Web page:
What Happened to Analysis in Applied Behavior Analysis?
- 3 Downloads
This paper addresses the current help-oriented focus of researchers in applied behavior analysis. Evidence from a recent volume of JABA suggests that analytic behavior is at low levels in applied analysis while cure-help behavior is at high strength. This low proportion of scientific behavior is apparantly related to cure-help contingencies set by institutions and agencies of help and the editorial policies of JABA itself. These contingencies have favored the flight to real people and a concern with client gains, evaluation and outcome strategies rather than the analysis of contingencies of reinforcement controlling human behavior. In this regard, the paper documents the current separation of applied behavior analysis from the experimental analysis of behavior. There is limited use of basic principles in applied analysis today and almost no reference to the current research in the experimental analysis of behavior involving concurrent operants and adjunctive behavior. This divorce of applied behavior research and the experimental analysis of behavior will mitigate against progress toward a powerful technology of behavior. In order to encourage a return to analysis in applied research, there is a need to consider the objectives of applied behavior analysis. The original purpose of behavioral technology is examined and a re-definition of the concept of “social importance” is presented which can direct applied researchers toward an analytic focus. At the same time a change in the publication policies of applied journals such as JABA toward analytic research and the design of new educational contingencies for students will insure the survival of analysis in applied behavior analysis.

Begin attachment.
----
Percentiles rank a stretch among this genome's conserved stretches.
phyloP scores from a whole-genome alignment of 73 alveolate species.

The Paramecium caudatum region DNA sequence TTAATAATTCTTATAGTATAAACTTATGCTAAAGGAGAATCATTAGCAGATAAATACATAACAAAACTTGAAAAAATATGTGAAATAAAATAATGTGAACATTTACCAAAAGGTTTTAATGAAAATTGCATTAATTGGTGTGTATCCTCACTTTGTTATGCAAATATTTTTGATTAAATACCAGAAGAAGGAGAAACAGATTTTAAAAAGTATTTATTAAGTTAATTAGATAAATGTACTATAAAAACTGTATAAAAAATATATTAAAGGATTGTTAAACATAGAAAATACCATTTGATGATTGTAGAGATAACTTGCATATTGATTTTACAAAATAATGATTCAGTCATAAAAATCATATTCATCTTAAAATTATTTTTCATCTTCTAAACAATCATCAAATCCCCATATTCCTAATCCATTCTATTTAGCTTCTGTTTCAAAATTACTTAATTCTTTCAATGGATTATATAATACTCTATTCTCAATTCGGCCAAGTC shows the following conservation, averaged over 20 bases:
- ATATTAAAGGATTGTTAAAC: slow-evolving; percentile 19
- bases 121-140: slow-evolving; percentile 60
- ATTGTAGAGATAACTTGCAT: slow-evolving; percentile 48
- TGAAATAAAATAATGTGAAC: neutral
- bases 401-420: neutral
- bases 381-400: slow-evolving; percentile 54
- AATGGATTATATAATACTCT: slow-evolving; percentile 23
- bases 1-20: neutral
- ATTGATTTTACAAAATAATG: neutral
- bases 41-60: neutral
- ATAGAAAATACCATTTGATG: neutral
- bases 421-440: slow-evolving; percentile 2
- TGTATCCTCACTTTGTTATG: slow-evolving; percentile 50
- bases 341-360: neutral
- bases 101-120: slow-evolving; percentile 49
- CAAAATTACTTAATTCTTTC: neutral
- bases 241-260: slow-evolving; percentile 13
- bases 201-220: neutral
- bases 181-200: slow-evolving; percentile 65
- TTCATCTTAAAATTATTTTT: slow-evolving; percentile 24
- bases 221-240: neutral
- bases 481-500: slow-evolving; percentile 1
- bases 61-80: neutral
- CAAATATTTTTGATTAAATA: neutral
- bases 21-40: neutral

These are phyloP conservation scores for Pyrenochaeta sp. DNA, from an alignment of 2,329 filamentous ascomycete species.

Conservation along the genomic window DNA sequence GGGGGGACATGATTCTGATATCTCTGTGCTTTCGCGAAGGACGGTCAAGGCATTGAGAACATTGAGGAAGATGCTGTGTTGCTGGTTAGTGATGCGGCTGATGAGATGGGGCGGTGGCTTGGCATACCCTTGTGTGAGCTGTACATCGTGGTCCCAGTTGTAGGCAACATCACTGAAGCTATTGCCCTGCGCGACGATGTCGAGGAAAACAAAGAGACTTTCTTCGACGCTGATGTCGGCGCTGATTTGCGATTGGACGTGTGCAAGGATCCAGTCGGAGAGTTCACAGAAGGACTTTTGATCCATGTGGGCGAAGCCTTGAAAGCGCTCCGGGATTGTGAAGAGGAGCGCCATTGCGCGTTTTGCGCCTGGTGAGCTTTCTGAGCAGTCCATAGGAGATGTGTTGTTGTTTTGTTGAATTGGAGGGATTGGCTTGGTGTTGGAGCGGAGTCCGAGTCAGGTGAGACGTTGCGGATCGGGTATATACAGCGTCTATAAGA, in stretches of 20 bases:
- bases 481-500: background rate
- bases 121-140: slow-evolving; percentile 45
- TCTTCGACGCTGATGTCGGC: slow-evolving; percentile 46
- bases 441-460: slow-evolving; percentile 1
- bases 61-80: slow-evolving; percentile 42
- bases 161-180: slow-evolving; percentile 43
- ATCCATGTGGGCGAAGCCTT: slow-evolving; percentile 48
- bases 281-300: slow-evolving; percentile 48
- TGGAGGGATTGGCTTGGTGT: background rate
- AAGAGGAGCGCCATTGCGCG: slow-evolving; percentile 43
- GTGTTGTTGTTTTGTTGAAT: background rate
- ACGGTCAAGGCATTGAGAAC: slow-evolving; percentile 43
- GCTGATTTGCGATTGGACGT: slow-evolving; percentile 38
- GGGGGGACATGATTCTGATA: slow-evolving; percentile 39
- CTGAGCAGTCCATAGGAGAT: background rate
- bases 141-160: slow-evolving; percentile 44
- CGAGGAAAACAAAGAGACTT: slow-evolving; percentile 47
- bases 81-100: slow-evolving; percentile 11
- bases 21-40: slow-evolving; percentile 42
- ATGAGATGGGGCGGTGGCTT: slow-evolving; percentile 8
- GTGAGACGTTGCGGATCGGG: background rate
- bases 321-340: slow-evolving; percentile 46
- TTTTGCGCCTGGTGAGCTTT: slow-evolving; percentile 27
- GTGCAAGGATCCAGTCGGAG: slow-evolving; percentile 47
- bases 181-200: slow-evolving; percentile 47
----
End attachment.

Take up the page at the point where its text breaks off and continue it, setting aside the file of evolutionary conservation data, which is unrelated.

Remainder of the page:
Unable to display preview. Download preview PDF.
- 1.Catania, A. C. On being behavioral in nonbehavioral places. Invited address given to the Division of Experimental Analysis of Behavior at the meeting of the American Psychological Association, Toronto, August, 1978.Google Scholar
- 2.Epling, W. Frank and Zelhart, P. F. An animal analogue of Anorexia Nervosa. A paper presented to the Psychologists Association of Alberta, Jasper, Alberta, Canada, 1978.Google Scholar
- 3.Hayes, S. C., Rincover, A. and Solnick, J. V. The Technical Drift of Applied Behavior Analysis. Journal of Applied Behavior Analysis, (in press), 1980.Google Scholar
- 4.Johnston, James M. Personal Communication, March 3, 1980.Google Scholar
- Baum, W. M. On two types of deviation from the matching law; bias and undermatching. Journal of the Experimental Analysis of Behavior, 1974, 22, 321–342.Google Scholar
- Burgess, R. L., and Bushell, D. Jr. Behavioral sociology: the experimental analysis of social processes. New York: Columbia University Press, 1969.Google Scholar
- Campbell, D. T., and Stanley, J. C. Experimental and quasi-experimental designs for research. Chicago: Rand McNally, 1963.Google Scholar
- Catania, A. C. Concurrent operants. In W. K. Honig (Ed.), Operant behavior: areas of research and application. New York: Appleton-Century-Crofts, 1966.Google Scholar
- Ferster, C. B., Culbertson, S. and Boren, M. C. P. Behavior principles. Englewood Cliffs, N. J.: Prentice Hall, 1975.Google Scholar
- Gewirtz, J. L., and Boyd, E. F. Experiments on mother-infant interaction underlying mutual attachment acquisition: the infant conditions the mother. In T. Alloway, P. Pliner and L. Kranes (Eds.), Attachment behavior. New York: Plenum Press, 1977.Google Scholar
- Skinner, B. F. The flight from the laboratory. In B. F. Skinner (3rd Ed.), Cummulative record. New York: Appleton-Century-Crofts, 1972.Google Scholar
- Skinner, B. F. The design of cultures. Daedalus, 1961, 90, 534–546.Google Scholar
- Skinner, B. F. Science and human behavior. New York: The Free Press, 1953.Google Scholar